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From Sergey Olefir <>
Subject Re: counters + replication = awful performance?
Date Tue, 27 Nov 2012 17:52:42 GMT
Hi Juan,

thanks for your input!

In my case, however, I doubt this is the case -- clients are able to push
many more updates than I need to saturate replication_factor=2 case (e.g.
I'm doing as many as 6x more increments when testing 2-node cluster with
replication_factor=1), so bandwidth between clients and server should be

Bandwidth between nodes in the cluster should also be quite sufficient since
they are both in the same DC. But it is something to check, thanks!

Best regards,

Juan Valencia wrote
> Hi Sergey,
> I know I've had similar issues with counters which were bottle-necked by
> network throughput.  You might be seeing a problem with throughput between
> the clients and Cass or between the two Cass nodes.  It might not be your
> case, but that was what happened to me :-)
> Juan
> On Tue, Nov 27, 2012 at 8:48 AM, Sergey Olefir &lt;

> solf.lists@

> &gt; wrote:
>> Hi,
>> I have a serious problem with counters performance and I can't seem to
>> figure it out.
>> Basically I'm building a system for accumulating some statistics "on the
>> fly" via Cassandra distributed counters. For this I need counter updates
>> to
>> work "really fast" and herein lies my problem -- as soon as I enable
>> replication_factor = 2, the performance goes down the drain. This happens
>> in
>> my tests using both 1.0.x and 1.1.6.
>> Let me elaborate:
>> I have two boxes (virtual servers on top of physical servers rented
>> specifically for this purpose, i.e. it's not a cloud, nor it is shared;
>> virtual servers are managed by our admins as a way to limit damage as I
>> suppose :)). Cassandra partitioner is set to ByteOrderedPartitioner
>> because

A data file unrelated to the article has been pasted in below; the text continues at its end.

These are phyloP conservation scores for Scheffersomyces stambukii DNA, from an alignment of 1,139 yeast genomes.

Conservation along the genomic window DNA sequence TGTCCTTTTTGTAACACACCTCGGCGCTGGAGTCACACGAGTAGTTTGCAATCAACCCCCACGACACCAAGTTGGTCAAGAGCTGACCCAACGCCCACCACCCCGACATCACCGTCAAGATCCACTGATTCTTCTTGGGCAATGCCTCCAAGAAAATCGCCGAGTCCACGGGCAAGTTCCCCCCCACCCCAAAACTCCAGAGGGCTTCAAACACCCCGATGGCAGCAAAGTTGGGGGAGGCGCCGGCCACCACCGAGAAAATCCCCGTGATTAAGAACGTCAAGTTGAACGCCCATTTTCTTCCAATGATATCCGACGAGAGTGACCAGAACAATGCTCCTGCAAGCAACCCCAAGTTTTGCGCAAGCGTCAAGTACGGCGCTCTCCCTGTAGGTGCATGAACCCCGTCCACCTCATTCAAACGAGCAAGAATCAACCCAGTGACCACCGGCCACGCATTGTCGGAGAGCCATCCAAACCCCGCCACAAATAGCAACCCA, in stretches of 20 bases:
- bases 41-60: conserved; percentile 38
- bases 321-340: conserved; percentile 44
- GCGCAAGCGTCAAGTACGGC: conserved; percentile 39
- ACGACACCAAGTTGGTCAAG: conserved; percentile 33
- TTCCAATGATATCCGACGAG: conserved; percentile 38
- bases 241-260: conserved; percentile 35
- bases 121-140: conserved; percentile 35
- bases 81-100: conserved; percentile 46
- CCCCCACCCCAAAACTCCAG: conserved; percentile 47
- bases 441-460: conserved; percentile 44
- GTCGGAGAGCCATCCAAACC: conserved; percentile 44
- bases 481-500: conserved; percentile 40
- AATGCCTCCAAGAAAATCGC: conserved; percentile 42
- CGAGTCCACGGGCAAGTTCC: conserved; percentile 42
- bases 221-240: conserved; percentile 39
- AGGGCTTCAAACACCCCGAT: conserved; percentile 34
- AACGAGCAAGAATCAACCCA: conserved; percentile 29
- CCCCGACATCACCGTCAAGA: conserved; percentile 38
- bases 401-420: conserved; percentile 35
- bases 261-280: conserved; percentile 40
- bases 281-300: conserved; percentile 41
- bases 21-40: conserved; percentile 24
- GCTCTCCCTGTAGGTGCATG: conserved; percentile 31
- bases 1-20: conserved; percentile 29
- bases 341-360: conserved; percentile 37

>> I want to be able to do some range queries.
>> First, I set up Cassandra individually on each box (not in a cluster) and
>> test counter increments performance (exclusively increments, no reads).
>> For
>> tests I use code that is intended to somewhat resemble the expected load
>> pattern -- particularly the majority of increments create new counters
>> with
>> some updating (adding) to already existing counters. In this test each
>> single node exhibits respectable performance - something on the order of
>> 70k
>> (seventy thousand) increments per second.
>> I then join both of these nodes into single cluster (using SimpleSnitch
>> and
>> SimpleStrategy, nothing fancy yet). I then run the same test using
>> replication_factor=1. The performance is on the order of 120k increments
>> per
>> second -- which seems to be a reasonable increase over the single node
>> performance.
>> HOWEVER I then rerun the same test on the two-node cluster using
>> replication_factor=2 -- which is the least I'll need for actual
>> production
>> for redundancy purposes. And the performance I get is absolutely horrible
>> --
>> much, MUCH worse than even single-node performance -- something on the
>> order
>> of less than 25k increments per second. In addition to clients not being
>> able to push updates fast enough, I also see a lot of 'messages dropped'
>> messages in the Cassandra log under this load.
>> Could anyone advise what could be causing such drastic performance drop
>> under replication_factor=2? I was expecting something on the order of
>> single-node performance, not approximately 3x less.
>> When testing replication_factor=2 on 1.1.6 I can see that CPU usage goes
>> through the roof. On 1.0.x I think it looked more like disk overload, but
>> I'm not sure (being on virtual server I apparently can't see true
>> iostats).
>> I do have Cassandra data on a separate disk, commit log and cache are
>> currently on the same disk as the system. I experimented with commit log
>> flush modes and even with disabling commit log at all -- but it doesn't
>> seem
>> to have noticeable impact on the performance when under
>> replication_factor=2.
>> Any suggestions and hints will be much appreciated :) And please let me
>> know
>> if I need to share additional information about the configuration I'm
>> running on.
>> Best regards,
>> Sergey
>> --
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